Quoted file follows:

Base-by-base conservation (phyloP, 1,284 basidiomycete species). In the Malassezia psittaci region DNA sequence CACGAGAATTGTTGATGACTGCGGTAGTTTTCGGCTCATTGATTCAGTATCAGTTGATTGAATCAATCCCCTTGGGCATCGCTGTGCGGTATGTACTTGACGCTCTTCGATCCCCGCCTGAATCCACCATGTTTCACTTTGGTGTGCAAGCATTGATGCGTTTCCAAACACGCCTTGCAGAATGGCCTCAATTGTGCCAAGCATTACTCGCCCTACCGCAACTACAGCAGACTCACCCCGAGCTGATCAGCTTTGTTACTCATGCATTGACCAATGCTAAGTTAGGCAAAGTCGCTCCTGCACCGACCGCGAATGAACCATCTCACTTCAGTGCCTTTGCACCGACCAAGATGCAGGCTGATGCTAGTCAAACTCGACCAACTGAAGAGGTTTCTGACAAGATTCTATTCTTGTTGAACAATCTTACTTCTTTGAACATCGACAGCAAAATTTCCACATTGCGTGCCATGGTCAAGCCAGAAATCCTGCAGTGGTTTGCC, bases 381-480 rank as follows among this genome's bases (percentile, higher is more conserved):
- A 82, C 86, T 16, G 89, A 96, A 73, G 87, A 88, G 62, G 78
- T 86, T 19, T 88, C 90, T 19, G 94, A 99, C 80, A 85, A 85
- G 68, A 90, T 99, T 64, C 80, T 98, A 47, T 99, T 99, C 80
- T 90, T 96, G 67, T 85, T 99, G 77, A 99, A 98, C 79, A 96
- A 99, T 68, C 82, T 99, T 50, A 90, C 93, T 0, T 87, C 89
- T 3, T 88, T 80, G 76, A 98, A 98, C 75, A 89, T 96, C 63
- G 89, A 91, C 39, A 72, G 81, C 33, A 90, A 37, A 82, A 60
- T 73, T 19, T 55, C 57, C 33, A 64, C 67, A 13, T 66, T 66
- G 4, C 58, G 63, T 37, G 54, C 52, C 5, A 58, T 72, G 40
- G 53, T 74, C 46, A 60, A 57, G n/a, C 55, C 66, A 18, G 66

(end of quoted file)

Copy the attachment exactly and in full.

Base-by-base conservation (phyloP, 1,284 basidiomycete species). In the Malassezia psittaci region DNA sequence CACGAGAATTGTTGATGACTGCGGTAGTTTTCGGCTCATTGATTCAGTATCAGTTGATTGAATCAATCCCCTTGGGCATCGCTGTGCGGTATGTACTTGACGCTCTTCGATCCCCGCCTGAATCCACCATGTTTCACTTTGGTGTGCAAGCATTGATGCGTTTCCAAACACGCCTTGCAGAATGGCCTCAATTGTGCCAAGCATTACTCGCCCTACCGCAACTACAGCAGACTCACCCCGAGCTGATCAGCTTTGTTACTCATGCATTGACCAATGCTAAGTTAGGCAAAGTCGCTCCTGCACCGACCGCGAATGAACCATCTCACTTCAGTGCCTTTGCACCGACCAAGATGCAGGCTGATGCTAGTCAAACTCGACCAACTGAAGAGGTTTCTGACAAGATTCTATTCTTGTTGAACAATCTTACTTCTTTGAACATCGACAGCAAAATTTCCACATTGCGTGCCATGGTCAAGCCAGAAATCCTGCAGTGGTTTGCC, bases 381-480 rank as follows among this genome's bases (percentile, higher is more conserved):
- A 82, C 86, T 16, G 89, A 96, A 73, G 87, A 88, G 62, G 78
- T 86, T 19, T 88, C 90, T 19, G 94, A 99, C 80, A 85, A 85
- G 68, A 90, T 99, T 64, C 80, T 98, A 47, T 99, T 99, C 80
- T 90, T 96, G 67, T 85, T 99, G 77, A 99, A 98, C 79, A 96
- A 99, T 68, C 82, T 99, T 50, A 90, C 93, T 0, T 87, C 89
- T 3, T 88, T 80, G 76, A 98, A 98, C 75, A 89, T 96, C 63
- G 89, A 91, C 39, A 72, G 81, C 33, A 90, A 37, A 82, A 60
- T 73, T 19, T 55, C 57, C 33, A 64, C 67, A 13, T 66, T 66
- G 4, C 58, G 63, T 37, G 54, C 52, C 5, A 58, T 72, G 40
- G 53, T 74, C 46, A 60, A 57, G n/a, C 55, C 66, A 18, G 66